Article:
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19 Responses to The Portman Collection – part one: Meet the staff

  1. Hilary says:

    Photo 2. back row, 4th from the left is Richard Addis, Mom’s cousin and photo 3, front row, 4th from the left is Shirley Kempson.

  2. david oakley says:

    Hi Bob,
    Splendid, more Portman pictures. S’ava look.
    On looking at Image One, I am nonplussed for a moment . Those names ? So familiar, yet the faces are complete strangers to me. Ah yes, now I remember, the ceaseless chatter of my younger brethren, more than sixty years ago, preparing for school. Teacher’s names. I give a superior sniff, and returned to my copy of the ‘Hotspur’, recently exchanged for the ‘Wizard’. These comics ‘did the rounds’ in those days.
    Image Three. Who do I know-w-w ?? I peruse it carefully. No one! I skip down to the names below and two stand out, Elsie Ford and Marion Danks, amongst the girls. I return to the photo and armed with the names, I can identify both girls immediately. Little Miss Ford, daughter of Harold Ford, coalminer, worked at the ‘Coppy’, lived a few doors down from me in Salters Road, she was handy with a skipping rope, if I remember right, an Ella Fisher’ expert. While Miss Danks, you won’t see her in Walsall Wood just now, she married Bill Ward from Walsall and emigrated to ‘Trevor Brown’ country nearly fifty years ago.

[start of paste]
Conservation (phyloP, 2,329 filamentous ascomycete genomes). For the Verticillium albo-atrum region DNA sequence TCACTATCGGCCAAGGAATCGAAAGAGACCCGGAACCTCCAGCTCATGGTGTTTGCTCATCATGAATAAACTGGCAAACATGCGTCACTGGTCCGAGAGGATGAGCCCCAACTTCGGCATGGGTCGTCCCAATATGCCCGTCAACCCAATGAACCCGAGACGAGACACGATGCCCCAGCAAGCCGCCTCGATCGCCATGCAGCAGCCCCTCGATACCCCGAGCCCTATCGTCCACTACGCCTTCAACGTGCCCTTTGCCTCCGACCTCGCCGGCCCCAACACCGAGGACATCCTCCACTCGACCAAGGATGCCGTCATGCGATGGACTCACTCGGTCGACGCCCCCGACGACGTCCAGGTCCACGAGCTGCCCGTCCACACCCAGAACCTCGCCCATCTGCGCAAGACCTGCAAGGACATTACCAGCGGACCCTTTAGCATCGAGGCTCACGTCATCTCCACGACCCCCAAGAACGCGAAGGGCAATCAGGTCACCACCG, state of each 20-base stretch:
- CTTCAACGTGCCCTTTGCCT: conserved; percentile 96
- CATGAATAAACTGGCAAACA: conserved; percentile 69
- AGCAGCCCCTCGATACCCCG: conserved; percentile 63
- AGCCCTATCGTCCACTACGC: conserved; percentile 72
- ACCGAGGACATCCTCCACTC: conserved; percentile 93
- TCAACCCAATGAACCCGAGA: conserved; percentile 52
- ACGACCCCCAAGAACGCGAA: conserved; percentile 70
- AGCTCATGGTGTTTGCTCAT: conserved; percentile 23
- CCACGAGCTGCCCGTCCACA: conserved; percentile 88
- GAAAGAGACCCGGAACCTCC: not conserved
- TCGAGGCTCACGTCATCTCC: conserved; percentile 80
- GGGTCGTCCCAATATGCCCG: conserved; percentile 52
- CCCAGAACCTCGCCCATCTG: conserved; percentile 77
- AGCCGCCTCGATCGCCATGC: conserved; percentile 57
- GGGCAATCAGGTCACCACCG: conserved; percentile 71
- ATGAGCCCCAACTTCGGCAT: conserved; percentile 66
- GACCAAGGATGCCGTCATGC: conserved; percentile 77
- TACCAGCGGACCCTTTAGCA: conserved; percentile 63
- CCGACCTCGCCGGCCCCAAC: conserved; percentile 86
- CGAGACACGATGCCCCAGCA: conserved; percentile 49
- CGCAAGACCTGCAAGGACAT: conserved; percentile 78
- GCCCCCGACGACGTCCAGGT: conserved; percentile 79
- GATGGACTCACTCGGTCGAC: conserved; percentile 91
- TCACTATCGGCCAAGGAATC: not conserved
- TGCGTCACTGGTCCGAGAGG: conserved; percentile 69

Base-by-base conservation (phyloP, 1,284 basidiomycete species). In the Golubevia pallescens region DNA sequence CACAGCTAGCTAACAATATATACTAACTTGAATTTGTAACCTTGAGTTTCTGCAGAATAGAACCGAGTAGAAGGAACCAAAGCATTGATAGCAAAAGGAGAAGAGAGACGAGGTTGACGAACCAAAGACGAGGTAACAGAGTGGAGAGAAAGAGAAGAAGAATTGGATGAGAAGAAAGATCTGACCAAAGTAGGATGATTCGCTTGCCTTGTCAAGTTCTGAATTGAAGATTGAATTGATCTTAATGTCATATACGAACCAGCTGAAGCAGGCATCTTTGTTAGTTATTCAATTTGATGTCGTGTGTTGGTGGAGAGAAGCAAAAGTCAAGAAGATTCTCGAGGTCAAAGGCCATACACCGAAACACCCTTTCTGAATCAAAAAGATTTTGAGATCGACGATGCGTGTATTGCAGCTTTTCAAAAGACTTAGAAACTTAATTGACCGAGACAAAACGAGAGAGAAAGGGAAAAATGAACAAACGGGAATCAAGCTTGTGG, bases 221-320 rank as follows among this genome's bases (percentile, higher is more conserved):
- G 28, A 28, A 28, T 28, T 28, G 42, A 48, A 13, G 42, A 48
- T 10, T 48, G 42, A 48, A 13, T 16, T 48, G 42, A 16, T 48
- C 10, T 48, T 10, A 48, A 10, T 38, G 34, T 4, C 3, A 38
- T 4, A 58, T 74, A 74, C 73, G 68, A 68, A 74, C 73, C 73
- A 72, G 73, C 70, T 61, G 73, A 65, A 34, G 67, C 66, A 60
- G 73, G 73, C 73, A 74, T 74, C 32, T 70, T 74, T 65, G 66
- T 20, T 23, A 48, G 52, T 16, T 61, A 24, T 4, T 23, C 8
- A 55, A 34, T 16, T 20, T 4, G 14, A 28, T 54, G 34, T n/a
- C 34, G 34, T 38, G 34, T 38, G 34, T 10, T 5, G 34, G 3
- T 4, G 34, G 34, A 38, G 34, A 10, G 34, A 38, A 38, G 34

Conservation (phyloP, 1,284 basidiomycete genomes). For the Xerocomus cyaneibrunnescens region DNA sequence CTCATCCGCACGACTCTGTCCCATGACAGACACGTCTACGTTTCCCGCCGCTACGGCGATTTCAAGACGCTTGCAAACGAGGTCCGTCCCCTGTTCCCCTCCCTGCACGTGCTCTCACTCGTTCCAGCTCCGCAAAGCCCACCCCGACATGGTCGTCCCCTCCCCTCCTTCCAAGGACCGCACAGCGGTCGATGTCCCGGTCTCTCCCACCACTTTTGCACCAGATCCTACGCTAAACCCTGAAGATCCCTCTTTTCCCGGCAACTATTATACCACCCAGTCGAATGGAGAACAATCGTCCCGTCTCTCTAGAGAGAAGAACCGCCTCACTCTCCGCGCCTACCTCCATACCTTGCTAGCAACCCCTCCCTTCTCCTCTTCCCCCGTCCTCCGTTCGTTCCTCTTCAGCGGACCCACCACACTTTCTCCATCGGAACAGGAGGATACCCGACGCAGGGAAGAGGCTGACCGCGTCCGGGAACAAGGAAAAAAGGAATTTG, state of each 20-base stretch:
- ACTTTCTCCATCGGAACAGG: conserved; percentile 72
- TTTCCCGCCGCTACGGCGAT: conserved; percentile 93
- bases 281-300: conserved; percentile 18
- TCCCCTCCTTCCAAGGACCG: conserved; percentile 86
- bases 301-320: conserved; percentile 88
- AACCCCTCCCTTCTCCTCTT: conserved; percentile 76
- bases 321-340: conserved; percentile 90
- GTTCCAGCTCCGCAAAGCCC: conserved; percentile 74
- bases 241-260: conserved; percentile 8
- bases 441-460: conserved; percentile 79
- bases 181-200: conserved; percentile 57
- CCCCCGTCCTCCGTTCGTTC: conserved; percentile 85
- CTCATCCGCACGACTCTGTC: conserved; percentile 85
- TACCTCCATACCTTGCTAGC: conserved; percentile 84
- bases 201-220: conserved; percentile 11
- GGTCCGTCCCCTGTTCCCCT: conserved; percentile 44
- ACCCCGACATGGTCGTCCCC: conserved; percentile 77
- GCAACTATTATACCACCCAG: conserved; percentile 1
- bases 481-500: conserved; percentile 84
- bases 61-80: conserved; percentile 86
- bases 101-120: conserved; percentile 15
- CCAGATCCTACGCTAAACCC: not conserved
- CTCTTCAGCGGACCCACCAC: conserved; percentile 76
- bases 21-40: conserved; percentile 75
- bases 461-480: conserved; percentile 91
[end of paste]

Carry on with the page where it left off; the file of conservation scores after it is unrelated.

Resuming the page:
Satisfied ? Of course I am. These tiny bits of nostalgia are like oxygen to me. So keep ‘em coming, Bob. And my thanks again to the instigators of this little series, Tony and David.

    • David Evans says:

      Hi David
      help..who or what was an Ella Fisher, please…..daresent think!
      kind regards
      David, the younger

      • david oakley says:

        Digging deep into my boyhood memories, David, an ‘Ella Fisher’ was a skipping technique in which the rope passes under the rising feet, three times. The fourth time the speed of the rope is greatly increased and passes twice under the rising feet in a single lift. e.g. one-one-one-two, one- one- one-two. The chant was Ella Fish-er number one, Ella Fish-er number two and so on. Expert skippers could move into double figures, before becoming breathless.